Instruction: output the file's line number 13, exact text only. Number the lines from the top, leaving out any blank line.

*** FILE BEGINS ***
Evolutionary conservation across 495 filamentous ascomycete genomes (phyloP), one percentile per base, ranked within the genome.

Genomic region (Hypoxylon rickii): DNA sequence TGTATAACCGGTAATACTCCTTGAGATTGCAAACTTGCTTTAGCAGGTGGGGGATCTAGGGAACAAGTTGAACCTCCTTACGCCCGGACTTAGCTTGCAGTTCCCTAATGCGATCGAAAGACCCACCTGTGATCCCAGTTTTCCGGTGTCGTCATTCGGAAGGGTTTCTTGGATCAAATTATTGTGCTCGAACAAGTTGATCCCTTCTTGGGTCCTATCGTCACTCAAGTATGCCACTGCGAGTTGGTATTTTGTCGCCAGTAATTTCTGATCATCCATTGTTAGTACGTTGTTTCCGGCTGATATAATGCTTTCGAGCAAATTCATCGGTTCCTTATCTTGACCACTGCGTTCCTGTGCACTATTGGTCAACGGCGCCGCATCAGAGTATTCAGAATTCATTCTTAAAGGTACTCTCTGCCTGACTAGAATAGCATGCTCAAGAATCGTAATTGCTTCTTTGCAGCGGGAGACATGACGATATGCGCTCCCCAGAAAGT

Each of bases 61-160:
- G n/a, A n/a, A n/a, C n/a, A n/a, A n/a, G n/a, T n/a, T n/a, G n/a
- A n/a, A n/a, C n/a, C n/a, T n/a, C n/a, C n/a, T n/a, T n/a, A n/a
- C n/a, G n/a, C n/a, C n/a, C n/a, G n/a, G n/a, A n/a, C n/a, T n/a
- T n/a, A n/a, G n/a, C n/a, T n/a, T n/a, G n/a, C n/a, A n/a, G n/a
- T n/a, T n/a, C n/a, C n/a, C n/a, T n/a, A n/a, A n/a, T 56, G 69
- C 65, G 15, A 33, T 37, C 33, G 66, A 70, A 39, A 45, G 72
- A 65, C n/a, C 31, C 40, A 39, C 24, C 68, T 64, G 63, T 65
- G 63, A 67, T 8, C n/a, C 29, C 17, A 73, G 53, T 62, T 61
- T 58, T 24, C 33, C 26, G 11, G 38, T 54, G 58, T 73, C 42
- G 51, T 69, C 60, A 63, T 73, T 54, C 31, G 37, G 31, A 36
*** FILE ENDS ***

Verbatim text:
- G 51, T 69, C 60, A 63, T 73, T 54, C 31, G 37, G 31, A 36